Betsy Sawyer-Manter is the president and CEO of SeniorsPlus.  Daryn Slover/Sun Journal

My 87-year-old father lives alone in a rural area. It’s wintertime, so we worry about carbon monoxide, falls, hypothermia.

The best way to avoid these dangers is to be prepared for snow and ice, power outages, and the cold, said Betsy Sawyer-Manter, president and CEO of Lewiston-based SeniorsPlus.

She also advises friends, relatives and neighbors to keep in touch with older people.

“Offer to help get groceries and medication so that the older adult doesn’t have to go out,” she said in an email interview. “Help with snow removal, salting and check to ensure exits are not snowed in.”

She added, “Isolation in the winter is concerning, (and) a friendly visit for a cup of tea is most welcome by most people.”

This could also be a good time to ask: Do they have plenty of easy-to-prepare food, drinking water, backup heat?


My father can check these boxes, and he has plenty of family to check in on him, to plow his driveway and to make sure he’s not alone all the time.

Others aren’t so lucky.

“We suggest people call SeniorsPlus to do a benefit checkup to see what programs and services they are eligible for,” Sawyer-Manter said. “If they are eligible for programs such as SNAP (food stamps), etc., this can free up funds for other things like electricity, heat and food.”

The agency can help with applications, she said, except LIHEAP, which has to go through a local community action agency.

SeniorsPlus also provides home-delivered meals to those who qualify, and offers fall-prevention classes.

“We have a good handle on what resources exist in the communities that we serve,” Sawyer-Manter said. “We can brainstorm ideas and give resource information. Always give us a call, that is why we are here.”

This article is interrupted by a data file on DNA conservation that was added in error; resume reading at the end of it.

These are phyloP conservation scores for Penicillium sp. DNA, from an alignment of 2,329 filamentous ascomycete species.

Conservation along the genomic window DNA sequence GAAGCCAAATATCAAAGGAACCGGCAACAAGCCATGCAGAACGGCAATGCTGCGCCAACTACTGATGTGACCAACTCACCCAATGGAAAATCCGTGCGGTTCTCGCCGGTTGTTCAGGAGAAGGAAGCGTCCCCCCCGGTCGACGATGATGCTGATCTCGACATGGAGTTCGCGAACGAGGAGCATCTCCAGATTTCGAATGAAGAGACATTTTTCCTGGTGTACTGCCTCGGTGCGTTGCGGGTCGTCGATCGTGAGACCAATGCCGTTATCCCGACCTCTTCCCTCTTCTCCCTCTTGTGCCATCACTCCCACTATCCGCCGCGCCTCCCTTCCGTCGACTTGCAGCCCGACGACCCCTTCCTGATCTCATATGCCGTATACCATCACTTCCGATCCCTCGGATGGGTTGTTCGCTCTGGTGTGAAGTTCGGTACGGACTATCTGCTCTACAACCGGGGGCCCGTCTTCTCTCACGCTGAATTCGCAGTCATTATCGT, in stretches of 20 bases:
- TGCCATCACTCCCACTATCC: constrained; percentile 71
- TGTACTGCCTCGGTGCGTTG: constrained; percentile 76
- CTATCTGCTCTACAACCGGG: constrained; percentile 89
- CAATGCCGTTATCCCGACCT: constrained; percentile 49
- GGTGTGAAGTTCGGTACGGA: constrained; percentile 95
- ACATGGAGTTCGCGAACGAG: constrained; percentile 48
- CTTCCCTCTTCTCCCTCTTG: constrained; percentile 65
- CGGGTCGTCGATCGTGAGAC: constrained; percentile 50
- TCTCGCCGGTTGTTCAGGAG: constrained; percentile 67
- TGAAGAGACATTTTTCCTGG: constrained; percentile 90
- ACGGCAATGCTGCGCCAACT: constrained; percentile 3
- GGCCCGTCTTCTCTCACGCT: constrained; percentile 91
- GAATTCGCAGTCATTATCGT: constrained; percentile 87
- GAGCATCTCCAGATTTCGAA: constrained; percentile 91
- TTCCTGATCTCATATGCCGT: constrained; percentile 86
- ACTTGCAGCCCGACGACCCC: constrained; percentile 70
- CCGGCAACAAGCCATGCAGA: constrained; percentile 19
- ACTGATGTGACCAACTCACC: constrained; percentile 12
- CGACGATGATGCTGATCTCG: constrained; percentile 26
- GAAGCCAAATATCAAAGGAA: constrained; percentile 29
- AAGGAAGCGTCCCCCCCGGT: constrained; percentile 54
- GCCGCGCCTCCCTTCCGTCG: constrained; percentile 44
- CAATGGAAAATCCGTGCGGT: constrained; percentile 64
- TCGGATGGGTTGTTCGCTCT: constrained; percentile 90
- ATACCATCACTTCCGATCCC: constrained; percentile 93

Sawyer-Manter advises:

  • To help keep warm, have blankets or coverlets to use when sitting around the house and/or wear layers of clothes.
  • Avoid icy walkways and driveways to prevent falls, and sand or salt walkways to help avoid slips. (Many public works departments deliver free buckets of sand to older people. Check with your municipality.)
  • Put a jar of sand/ice melt in your car so that you have it available to spread when you park and before you get out of your car.
  • Attach grippers to the bottoms of shoes or boots to prevent slipping. If you use a cane, attach picks for more stability.
  • If unable to cook or shop, call the local Area Agency on Aging for assistance. SeniorsPlus is the agency for Androscoggin, Franklin and Oxford counties.
  • Stay hydrated to reduce the risk of hypothermia.
  • Have a go-to bag for when the power goes out.
  • Prearrange for plowing/shoveling.
  • Have a few days of food and medications on hand.
  • Don’t use your cellphone when you’re walking.
  • Walk with a wider step and toes pointed slightly out, “like a penguin.”
  • If you use space heaters for backup or supplemental heat, it’s important to make space heater safety a priority and follow instructions for safe operation.

“Portable space heaters are responsible for 1,700 house fires a year, on average, according to the Consumer Product Safety Commission,” Sawyer-Manter said.

“Fires started by portable space heaters result in about 80 deaths annually,” she said.

She recommends putting a carbon monoxide alarm in the house to avoid poisoning from faulty furnaces or other heat sources.­­­

SeniorsPlus can assist with where these can be purchased and installed, she said.

“Sometimes local governments/fire departments have these at no or low cost. It is always worth checking,” she said. “Never use outdoor equipment such as camp stoves, generators, etc., indoors. We do not encourage kerosene heaters or stoves as heating devices.”

Neighbors should pay extra attention to older adults and their homes, she said. Take notice if mail is not picked up, the driveway and steps are not cleared, or lights are on or off at odd times.

“You can always call or check or call the local authorities to do a well-being check on the person,” she said.

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